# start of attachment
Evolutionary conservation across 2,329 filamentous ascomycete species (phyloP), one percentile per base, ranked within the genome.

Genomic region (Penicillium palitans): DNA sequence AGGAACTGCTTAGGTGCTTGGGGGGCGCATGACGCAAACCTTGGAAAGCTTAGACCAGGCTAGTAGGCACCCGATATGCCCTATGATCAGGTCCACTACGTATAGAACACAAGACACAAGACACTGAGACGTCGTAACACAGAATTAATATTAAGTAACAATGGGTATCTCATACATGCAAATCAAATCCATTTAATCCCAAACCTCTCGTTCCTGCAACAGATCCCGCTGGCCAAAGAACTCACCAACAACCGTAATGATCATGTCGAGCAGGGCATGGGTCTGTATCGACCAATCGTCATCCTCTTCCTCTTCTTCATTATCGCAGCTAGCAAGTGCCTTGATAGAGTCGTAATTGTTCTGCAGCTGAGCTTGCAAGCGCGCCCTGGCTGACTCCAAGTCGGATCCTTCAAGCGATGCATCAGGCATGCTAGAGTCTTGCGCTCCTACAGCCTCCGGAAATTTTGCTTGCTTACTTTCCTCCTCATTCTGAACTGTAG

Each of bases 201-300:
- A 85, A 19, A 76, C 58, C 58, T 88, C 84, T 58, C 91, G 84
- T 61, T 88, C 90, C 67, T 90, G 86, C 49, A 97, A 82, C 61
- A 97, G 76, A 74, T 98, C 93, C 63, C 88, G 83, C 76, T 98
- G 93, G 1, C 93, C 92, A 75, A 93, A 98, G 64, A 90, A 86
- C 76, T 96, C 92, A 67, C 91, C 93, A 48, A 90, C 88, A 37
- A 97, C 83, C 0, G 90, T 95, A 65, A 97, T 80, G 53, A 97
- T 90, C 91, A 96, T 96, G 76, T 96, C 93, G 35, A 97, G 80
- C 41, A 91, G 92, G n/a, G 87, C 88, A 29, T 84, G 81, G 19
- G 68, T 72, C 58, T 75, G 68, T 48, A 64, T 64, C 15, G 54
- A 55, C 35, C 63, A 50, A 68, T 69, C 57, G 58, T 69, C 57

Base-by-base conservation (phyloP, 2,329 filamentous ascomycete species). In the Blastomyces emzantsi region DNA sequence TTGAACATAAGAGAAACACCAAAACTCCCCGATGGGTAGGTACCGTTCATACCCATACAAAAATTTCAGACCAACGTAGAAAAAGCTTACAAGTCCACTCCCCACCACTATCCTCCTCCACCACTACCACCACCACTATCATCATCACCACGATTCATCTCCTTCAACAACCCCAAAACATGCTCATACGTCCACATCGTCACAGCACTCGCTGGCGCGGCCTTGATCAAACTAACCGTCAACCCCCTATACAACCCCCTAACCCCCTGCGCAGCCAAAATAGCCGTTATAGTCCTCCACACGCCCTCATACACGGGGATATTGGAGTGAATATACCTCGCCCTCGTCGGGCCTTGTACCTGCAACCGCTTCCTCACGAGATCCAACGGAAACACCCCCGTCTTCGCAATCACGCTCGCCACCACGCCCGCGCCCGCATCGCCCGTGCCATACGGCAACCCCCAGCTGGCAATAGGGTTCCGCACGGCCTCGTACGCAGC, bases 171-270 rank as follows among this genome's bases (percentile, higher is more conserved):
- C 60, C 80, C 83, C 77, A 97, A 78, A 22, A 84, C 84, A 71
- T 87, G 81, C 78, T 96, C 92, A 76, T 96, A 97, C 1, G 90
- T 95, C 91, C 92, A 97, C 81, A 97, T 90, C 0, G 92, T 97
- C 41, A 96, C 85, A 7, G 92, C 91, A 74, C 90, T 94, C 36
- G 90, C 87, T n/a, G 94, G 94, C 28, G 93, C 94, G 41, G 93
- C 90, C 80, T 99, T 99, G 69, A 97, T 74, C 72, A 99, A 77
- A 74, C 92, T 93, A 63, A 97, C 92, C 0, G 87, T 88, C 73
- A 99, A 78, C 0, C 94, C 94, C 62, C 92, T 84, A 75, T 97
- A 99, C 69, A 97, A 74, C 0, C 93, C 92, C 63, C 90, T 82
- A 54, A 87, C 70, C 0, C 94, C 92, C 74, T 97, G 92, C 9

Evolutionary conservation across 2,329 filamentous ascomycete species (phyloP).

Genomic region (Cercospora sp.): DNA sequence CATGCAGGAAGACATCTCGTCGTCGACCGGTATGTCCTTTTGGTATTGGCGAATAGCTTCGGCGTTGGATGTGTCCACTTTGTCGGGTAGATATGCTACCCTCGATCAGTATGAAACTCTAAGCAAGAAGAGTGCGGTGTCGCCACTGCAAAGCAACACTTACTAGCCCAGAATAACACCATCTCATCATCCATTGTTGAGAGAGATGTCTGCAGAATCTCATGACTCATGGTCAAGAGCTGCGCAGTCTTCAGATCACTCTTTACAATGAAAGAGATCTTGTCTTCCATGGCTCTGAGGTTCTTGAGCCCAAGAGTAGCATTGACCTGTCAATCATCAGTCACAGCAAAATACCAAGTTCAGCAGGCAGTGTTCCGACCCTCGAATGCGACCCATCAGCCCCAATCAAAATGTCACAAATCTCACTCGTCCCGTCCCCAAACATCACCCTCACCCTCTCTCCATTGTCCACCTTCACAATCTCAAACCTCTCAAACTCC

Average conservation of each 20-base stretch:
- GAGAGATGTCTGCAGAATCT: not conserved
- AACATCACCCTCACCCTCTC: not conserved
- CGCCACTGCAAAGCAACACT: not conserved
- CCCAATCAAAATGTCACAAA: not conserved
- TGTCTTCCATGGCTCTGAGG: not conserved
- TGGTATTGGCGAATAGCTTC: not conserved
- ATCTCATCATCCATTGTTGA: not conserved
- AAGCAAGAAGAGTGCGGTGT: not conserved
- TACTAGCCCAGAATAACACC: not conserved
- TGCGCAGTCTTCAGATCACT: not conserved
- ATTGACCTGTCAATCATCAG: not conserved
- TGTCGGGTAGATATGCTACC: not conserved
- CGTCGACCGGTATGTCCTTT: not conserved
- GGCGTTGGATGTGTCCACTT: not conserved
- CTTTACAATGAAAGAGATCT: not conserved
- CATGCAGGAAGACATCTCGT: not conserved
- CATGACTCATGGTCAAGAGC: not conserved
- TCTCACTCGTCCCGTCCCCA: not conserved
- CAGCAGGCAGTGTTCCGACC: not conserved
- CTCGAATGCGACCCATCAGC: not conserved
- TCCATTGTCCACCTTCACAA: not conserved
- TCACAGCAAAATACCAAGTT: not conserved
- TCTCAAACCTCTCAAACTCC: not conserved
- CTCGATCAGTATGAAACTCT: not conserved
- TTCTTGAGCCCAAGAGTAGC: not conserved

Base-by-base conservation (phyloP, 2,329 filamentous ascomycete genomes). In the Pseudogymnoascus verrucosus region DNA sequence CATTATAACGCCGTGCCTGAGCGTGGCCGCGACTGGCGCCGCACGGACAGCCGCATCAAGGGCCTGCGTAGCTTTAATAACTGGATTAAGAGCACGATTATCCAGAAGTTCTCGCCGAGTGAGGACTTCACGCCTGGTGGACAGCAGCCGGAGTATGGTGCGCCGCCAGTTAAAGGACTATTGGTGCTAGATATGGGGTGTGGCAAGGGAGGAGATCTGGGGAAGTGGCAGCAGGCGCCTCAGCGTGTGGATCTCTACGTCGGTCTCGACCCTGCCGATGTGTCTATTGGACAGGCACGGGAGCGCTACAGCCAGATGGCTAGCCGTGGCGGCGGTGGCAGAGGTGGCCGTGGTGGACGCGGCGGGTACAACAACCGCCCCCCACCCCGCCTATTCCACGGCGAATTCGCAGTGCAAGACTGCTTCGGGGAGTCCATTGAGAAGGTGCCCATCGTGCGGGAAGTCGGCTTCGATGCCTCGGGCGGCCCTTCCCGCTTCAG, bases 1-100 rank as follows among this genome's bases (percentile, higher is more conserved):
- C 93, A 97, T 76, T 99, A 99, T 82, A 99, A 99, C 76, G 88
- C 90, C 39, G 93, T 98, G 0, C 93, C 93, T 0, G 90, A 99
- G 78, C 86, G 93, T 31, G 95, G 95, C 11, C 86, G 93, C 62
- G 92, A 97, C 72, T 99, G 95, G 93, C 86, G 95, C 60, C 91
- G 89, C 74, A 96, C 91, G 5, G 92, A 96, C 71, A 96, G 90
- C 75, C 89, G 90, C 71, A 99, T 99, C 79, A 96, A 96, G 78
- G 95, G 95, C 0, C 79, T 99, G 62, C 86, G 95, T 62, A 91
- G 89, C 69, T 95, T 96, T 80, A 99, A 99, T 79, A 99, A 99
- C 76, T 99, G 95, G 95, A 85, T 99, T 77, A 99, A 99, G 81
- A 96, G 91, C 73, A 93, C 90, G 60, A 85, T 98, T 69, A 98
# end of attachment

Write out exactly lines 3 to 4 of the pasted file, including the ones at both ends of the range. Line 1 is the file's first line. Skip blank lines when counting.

Each of bases 201-300:
- A 85, A 19, A 76, C 58, C 58, T 88, C 84, T 58, C 91, G 84